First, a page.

Thank you for your donations! We would like to express our gratitude for your donations, which help us prepare materials and educate elected officials, community activists and business leaders on transportation issues. If you have not done so yet, you can still donate and join The Transit Coalition. A monthly subscription to Moving Southern California comes with your membership. Visit our Donations page to explore other options. Your contribution is greatly appreciated.
The California State Assembly approved three bills aimed at holding oil companies accountable for gas price hikes. Two of those bills ( AB 1610 and AB 1552) would require companies to hand over information on refinery shutdowns and supplies at the request of state regulators. A third bill would commission a study into how heat expansion by gasoline affects what the consumer buys. Also, a fourth bill, AB 118, would charge an estimated $130 million a year in additional vehicle fees for alternative-fuel research and other clean-air programs.
The bills come as a response to increasingly ineffective probes that get more attention than answers. Critics blasted the bills as exploitative of public antipathy towards gas companies. Perhaps because of said antipathy, Californians are buying less fuel for the second year in a row. Increase in purchases of hybrids, more carpooling, and less driving in general are cited as reasons for the decrease.
The Los Angeles Times is running an expose on safety issues regarding U-Haul trucks. Customers were more than happy to describe their horror stories when operating U-Haul equipment. "Trailer sway," as the company calls it, is the leading cause of accidents, and many shattered lives have resulted. The towing company regulates its own fleet, thanks to efforts in the '60s and '70s to fight federal safety controls. Last year, a California judge ruled in favor of customers that the company had engaged in " unlawful and fraudulent business practices" by rejecting reservations because equipment is unavailable.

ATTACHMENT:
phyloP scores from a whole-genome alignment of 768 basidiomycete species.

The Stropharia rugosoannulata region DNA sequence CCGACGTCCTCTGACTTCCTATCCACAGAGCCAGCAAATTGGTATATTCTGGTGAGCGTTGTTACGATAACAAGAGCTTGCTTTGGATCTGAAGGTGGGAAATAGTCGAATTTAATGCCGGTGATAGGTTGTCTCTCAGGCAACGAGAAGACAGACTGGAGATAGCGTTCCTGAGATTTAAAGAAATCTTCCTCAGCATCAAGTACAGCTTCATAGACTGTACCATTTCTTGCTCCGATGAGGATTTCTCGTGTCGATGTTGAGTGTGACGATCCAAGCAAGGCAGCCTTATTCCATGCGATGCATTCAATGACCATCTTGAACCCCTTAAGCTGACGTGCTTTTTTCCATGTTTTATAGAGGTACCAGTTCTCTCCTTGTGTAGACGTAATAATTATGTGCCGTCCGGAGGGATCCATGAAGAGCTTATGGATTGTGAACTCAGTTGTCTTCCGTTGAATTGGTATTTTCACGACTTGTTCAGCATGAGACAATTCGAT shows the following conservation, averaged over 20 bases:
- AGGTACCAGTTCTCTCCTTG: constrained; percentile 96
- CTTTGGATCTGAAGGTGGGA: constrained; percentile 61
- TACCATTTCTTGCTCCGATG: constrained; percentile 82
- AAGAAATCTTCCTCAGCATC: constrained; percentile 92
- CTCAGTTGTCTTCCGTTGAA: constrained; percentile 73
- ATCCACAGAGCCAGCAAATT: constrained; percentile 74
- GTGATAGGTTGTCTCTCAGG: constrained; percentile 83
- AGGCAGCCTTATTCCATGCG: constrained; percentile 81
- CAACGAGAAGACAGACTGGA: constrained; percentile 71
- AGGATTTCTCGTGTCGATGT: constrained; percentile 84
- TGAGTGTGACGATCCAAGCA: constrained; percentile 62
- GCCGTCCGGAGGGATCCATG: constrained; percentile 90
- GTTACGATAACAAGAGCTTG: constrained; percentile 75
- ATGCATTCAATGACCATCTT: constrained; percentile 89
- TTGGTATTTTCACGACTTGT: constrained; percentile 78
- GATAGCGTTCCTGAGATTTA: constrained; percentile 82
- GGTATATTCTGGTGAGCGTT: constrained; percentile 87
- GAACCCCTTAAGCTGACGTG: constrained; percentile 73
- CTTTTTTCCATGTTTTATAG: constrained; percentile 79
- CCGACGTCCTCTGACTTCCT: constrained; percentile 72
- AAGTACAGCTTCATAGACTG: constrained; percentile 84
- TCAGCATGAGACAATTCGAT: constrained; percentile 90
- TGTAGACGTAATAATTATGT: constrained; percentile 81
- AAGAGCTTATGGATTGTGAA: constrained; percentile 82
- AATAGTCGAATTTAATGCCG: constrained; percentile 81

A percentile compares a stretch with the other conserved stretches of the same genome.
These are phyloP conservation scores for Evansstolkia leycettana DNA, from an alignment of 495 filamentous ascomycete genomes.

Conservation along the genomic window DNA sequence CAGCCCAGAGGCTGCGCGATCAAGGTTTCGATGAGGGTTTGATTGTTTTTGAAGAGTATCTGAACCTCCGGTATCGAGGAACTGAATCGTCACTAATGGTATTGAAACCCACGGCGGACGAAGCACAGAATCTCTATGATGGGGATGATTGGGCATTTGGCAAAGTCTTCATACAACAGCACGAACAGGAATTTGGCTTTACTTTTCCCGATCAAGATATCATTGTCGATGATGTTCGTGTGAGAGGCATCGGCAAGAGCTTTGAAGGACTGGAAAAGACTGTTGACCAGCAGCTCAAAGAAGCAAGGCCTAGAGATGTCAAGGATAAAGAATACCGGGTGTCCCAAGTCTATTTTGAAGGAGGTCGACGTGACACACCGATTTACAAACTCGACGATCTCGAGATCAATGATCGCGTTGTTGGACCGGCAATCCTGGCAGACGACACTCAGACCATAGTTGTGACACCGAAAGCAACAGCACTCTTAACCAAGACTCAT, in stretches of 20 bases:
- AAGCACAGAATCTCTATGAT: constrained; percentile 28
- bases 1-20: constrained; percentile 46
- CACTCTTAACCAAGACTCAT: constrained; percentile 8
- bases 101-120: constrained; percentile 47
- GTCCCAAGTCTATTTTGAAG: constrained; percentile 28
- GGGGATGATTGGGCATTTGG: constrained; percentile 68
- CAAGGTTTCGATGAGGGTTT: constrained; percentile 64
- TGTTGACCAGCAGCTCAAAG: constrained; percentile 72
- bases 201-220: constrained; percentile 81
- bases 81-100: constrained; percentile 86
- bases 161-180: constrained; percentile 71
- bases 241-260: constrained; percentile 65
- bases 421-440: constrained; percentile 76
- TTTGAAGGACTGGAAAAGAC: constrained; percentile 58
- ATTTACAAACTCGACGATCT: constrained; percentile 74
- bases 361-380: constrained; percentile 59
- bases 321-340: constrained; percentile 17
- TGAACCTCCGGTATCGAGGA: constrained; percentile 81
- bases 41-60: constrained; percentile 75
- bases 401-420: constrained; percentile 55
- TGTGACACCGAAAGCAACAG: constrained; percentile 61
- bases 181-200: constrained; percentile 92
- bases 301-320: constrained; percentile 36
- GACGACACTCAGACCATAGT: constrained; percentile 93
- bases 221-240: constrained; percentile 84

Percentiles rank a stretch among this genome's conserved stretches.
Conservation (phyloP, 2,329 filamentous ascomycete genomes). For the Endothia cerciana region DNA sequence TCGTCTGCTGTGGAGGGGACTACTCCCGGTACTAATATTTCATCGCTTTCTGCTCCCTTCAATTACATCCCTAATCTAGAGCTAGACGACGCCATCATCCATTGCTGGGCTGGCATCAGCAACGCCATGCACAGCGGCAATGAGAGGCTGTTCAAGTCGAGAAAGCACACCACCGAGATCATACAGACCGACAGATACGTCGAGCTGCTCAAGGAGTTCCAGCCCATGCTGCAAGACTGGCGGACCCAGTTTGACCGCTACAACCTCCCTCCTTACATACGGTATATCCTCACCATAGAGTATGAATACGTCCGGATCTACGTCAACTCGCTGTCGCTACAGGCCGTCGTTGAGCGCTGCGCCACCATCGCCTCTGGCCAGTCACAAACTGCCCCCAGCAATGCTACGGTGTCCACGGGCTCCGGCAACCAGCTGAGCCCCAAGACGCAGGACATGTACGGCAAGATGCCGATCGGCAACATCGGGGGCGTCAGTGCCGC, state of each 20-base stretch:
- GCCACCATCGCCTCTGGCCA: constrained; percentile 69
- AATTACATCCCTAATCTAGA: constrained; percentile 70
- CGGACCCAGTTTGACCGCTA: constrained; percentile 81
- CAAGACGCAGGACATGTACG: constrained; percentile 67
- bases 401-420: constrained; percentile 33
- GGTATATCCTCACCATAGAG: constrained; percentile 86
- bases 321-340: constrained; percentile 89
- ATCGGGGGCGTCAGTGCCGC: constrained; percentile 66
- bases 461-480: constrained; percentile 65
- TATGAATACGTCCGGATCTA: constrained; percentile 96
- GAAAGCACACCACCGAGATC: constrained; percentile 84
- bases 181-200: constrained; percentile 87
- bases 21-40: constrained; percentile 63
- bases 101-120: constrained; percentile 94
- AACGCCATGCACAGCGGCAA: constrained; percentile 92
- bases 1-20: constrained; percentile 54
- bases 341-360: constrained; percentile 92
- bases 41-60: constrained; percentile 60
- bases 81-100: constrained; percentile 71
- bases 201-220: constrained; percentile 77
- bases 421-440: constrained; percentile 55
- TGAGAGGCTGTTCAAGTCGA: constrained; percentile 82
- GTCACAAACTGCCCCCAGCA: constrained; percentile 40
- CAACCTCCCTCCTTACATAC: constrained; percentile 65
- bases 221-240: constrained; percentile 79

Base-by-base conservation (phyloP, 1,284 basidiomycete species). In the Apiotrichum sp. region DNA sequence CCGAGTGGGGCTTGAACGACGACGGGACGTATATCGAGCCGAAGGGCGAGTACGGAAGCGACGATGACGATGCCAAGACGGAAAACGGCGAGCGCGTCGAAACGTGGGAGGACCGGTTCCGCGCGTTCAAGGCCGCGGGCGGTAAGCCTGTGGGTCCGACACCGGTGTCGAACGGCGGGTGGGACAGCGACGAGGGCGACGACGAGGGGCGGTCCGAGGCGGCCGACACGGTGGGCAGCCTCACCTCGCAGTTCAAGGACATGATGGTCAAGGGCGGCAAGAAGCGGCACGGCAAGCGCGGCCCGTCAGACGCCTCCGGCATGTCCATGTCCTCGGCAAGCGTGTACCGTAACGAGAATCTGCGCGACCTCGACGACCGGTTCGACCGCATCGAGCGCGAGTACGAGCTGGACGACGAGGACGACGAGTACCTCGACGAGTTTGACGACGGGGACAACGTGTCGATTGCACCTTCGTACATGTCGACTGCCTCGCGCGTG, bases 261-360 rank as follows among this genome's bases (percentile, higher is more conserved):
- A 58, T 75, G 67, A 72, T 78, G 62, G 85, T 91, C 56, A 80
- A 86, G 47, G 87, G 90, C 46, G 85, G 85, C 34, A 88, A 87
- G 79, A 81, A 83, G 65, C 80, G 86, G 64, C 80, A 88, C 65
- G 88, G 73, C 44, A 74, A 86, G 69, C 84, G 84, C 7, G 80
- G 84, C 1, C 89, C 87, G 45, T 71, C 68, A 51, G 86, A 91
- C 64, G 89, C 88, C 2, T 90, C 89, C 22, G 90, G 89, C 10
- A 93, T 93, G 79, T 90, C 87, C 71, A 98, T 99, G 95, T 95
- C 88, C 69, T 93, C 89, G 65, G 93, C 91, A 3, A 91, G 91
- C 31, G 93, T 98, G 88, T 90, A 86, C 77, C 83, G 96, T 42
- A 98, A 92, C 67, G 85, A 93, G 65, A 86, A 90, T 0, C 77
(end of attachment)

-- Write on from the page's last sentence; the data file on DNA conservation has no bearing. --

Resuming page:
Research by the Times revealed that many of the trucks have high mileage and need long-overdue safety checks. U-Haul argues that, statistically, drivers are less likely to get into an accident when using their trailers than by towing nothing at all. Chairman Edward J. "Joe" Shoen went so far as to drive Times reporters while using one of the ubiquitous trailers. If anything, Shoen claims, driver error is the cause of many trailer accidents. (Here is a brief summary about the company.)
Are self-controlling cars in our future? It's possible, according to the Stanford Racing Team. Their driverless Volkswagen Passat wagon named Junior will take part in the 2007 Urban Challenge. Whereas past competitions focused on speed, the total of 52 entrants will also employ technologies that would make the automobile a self-driving "robot". About $2 million in prize money will be given at the competition, which will occur this November.
Looks like the Punta Colonet megaport project is back on track. The Mexican federal government claims it will start searching for bids on its construction before this December. Federal, state and Ensenada city officials recently held a meeting discussing developments. Officials say they are also listening to property owners and community members around the area of the proposed port.